What is affinity bias and how does it affect the workplace?

Joe Caccavale





min read


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Have you ever thought an interview candidate just wasn’t quite the right fit? Perhaps it wasn’t an issue of compatibility. Your decision may have been subconsciously driven by affinity bias.

It’s argued that opposites attract in the dating world, but when it comes to the workplace, the same rarely applies. Studies in neuropsychology indicate that we subconsciously gravitate towards people who share our interests, beliefs, and background. This behaviour is called affinity bias and has the potential to cause numerous problems in the workplace.

Unconscious bias and affinity bias 

Our brains can capture 11 million bits of information in one single moment, but we actually can only process 40 at a time. Therefore, we take often unconscious shortcuts to reach a quicker conclusion. When meeting new people, these rapid-fire judgements happen before we’re even aware of it, assessing them on factors such as gender, ethnicity, sexuality and class. This is referred to as unconscious bias, with affinity bias being one of the common types of bias.

How someone looks, speaks and presents themselves will cause us to make a snap judgement as to the type of person we believe they are. In the workplace, these biases will cause us to make assumptions about a person’s skills, abilities and overall conduct. So what are some specific ways in which affinity bias can manifest itself in the workplace?

Examples of affinity bias in the workplace 

It’s not uncommon for employers to go by their ‘gut instinct’ when making decisions, from hiring new employees to deciding who to promote. However, this inclination is very often driven by affinity bias. Here are some examples of how affinity bias can rear its head in the workplace.

Bad hiring decisions

Affinity bias means that you are not making hiring decisions based on skills. Instead, you could be overlooking someone who is a better fit for the job. While many managers are familiar with the consequences of bad hiring decisions (e.g. decreased productivity and high turnover), they may not know the true cost of bias. When leaders hire the wrong people, they incur a range of direct and indirect costs. Research from PeopleKeep found that hiring the wrong salesperson can cost a company between 50-75% of their annual salary.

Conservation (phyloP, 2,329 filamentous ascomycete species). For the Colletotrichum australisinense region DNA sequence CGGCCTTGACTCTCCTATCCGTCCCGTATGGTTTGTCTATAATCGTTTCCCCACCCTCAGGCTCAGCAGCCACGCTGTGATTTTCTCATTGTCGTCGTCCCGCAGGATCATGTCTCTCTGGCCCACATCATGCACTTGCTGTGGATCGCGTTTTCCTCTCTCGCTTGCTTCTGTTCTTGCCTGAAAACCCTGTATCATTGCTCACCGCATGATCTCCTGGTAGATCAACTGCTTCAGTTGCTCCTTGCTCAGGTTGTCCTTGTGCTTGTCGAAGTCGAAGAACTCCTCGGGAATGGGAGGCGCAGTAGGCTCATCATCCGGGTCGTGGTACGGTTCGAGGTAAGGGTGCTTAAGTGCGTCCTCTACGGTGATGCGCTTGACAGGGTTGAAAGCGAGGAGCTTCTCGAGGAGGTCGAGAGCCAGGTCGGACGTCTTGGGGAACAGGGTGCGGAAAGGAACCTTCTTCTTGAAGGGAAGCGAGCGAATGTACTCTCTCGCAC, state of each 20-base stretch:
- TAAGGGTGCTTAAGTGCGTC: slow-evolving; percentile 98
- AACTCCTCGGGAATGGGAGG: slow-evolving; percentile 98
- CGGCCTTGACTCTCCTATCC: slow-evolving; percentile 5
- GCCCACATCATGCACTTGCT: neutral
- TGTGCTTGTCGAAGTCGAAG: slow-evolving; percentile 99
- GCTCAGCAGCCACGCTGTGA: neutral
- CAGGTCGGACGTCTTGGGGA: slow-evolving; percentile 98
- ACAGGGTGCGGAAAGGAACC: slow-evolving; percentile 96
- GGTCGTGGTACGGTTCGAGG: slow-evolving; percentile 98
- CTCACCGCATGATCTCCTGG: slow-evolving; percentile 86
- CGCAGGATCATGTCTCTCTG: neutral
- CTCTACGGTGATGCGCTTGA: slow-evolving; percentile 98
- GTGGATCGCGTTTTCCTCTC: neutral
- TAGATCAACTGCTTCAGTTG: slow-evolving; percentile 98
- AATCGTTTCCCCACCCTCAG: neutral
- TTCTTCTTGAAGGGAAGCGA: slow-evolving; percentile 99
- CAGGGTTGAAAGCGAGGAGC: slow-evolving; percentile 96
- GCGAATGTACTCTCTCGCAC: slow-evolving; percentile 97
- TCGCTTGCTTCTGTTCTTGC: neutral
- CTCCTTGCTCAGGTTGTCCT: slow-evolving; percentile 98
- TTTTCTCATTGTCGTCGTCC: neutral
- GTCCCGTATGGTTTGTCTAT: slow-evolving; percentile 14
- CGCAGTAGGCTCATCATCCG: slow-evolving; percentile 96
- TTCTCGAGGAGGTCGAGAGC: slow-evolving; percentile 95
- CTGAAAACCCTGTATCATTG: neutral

Affinity bias can also lead to people regularly being passed over for promotion. When leaders see themselves in their employees, they often want to nurture their potential. While this in itself is positive, it could be to the detriment of other members of a team who are just as talented and eager to climb up the ladder.

According to a 2019 study of “Women in the Workplace”, for every 100 men promoted to a managerial position, only 72 women were given the same opportunity to advance. This is likely due to men being the ones primarily making these decisions. Therefore, if affinity bias is not tackled the same patterns of inequality, it could continue to keep women from advancing.

New ideas being dismissed

Managers need to trust their team to help them decide on a particular course of action. However, everyone’s opinion must be held in the same high regard. Instead, leaders may rely on the familiarity of those who hold similar views and ideas to them.

Affinity bias could cause managers to implicitly value the opinion of certain team members over those they feel they cannot relate to personally. This will deprive them of new learning opportunities and fresh perspectives. Companies will find it much easier to come up with innovative new ideas when everyone can offer their own unique insights.

Employees feeling undervalued

95% of employees say that on-the-job recognition helps to create a positive company culture. However, if leaders praise those who exhibit traits that they admire in themselves, other employees who don’t fit the same mould could once again be overlooked.

A study from Stanford University focuses on what they call a ‘gendered praise divide.’ Researchers found that while women are more likely to receive more generic and lukewarm compliments such as “you’ve had a great year”, men will be called “innovative” or “visionary.” As well as this, men are more frequently lauded for specific achievements. This means that whereas women will be called “a real asset to the team”, men will be praised for exceeding a sales quota by a certain percentage. 

When certain members of the team are held in high esteem (perhaps unfairly) for specific accomplishments, while others receive the same cookie-cutter compliments, this can cause friction amongst employees and have a long-term negative effect on morale and workplace culture.

At Applied, our goal is to design unconscious bias out of the hiring process. Rather than falling prey to affinity bias, leaders can use blind recruitment software to ensure hiring decisions are based purely on skills and merit. Request a demo today to see how the Applied platform can help you get hiring decisions right - first time.